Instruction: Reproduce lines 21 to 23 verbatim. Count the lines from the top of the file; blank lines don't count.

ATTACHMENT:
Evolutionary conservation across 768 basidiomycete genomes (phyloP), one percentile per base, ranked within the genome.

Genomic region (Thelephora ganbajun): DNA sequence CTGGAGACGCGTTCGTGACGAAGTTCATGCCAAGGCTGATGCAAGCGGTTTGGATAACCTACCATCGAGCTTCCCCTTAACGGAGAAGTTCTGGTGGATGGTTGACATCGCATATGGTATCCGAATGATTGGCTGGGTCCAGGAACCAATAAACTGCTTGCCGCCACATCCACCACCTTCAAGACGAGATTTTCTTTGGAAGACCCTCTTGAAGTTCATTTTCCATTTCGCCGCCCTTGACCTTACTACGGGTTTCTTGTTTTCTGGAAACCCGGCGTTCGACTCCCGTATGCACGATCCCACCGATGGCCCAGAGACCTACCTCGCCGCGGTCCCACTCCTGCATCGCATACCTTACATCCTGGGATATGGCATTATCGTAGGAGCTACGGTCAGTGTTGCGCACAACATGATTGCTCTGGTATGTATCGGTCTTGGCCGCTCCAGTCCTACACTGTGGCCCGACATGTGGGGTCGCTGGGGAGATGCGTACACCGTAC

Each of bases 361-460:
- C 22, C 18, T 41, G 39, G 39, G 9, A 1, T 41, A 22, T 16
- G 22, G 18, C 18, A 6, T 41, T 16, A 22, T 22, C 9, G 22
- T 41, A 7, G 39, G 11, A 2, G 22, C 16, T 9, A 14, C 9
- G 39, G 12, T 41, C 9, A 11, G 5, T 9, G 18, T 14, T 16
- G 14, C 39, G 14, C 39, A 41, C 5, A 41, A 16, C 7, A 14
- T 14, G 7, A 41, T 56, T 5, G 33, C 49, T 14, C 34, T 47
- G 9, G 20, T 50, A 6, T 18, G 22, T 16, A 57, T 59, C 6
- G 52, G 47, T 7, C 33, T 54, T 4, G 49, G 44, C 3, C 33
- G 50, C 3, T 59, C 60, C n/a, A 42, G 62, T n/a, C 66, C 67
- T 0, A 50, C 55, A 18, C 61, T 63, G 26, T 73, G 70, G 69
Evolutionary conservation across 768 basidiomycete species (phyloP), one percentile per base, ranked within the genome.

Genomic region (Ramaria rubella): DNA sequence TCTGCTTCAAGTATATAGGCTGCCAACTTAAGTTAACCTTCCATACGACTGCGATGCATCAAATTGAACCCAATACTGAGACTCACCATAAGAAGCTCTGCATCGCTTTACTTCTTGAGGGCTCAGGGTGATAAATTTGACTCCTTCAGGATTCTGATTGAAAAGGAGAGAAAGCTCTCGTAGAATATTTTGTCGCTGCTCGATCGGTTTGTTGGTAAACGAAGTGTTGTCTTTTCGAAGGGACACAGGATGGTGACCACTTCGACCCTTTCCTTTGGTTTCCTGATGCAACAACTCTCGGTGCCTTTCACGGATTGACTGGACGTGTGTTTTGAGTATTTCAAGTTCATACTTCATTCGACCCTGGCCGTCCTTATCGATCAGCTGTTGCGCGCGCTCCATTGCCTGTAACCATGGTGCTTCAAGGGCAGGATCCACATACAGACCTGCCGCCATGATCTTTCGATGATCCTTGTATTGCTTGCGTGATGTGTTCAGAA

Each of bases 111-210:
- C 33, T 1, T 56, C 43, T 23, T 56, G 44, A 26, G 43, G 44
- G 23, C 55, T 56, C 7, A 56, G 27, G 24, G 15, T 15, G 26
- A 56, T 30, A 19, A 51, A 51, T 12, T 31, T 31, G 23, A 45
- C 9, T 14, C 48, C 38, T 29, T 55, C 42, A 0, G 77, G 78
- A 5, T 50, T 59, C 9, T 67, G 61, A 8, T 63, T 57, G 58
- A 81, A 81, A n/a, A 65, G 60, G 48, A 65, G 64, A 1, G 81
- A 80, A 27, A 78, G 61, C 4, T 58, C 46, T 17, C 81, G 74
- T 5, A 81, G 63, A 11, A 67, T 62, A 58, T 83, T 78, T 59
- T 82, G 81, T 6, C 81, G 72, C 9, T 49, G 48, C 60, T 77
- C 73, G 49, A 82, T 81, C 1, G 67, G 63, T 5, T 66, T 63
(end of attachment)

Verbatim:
- A 5, T 50, T 59, C 9, T 67, G 61, A 8, T 63, T 57, G 58
- A 81, A 81, A n/a, A 65, G 60, G 48, A 65, G 64, A 1, G 81
- A 80, A 27, A 78, G 61, C 4, T 58, C 46, T 17, C 81, G 74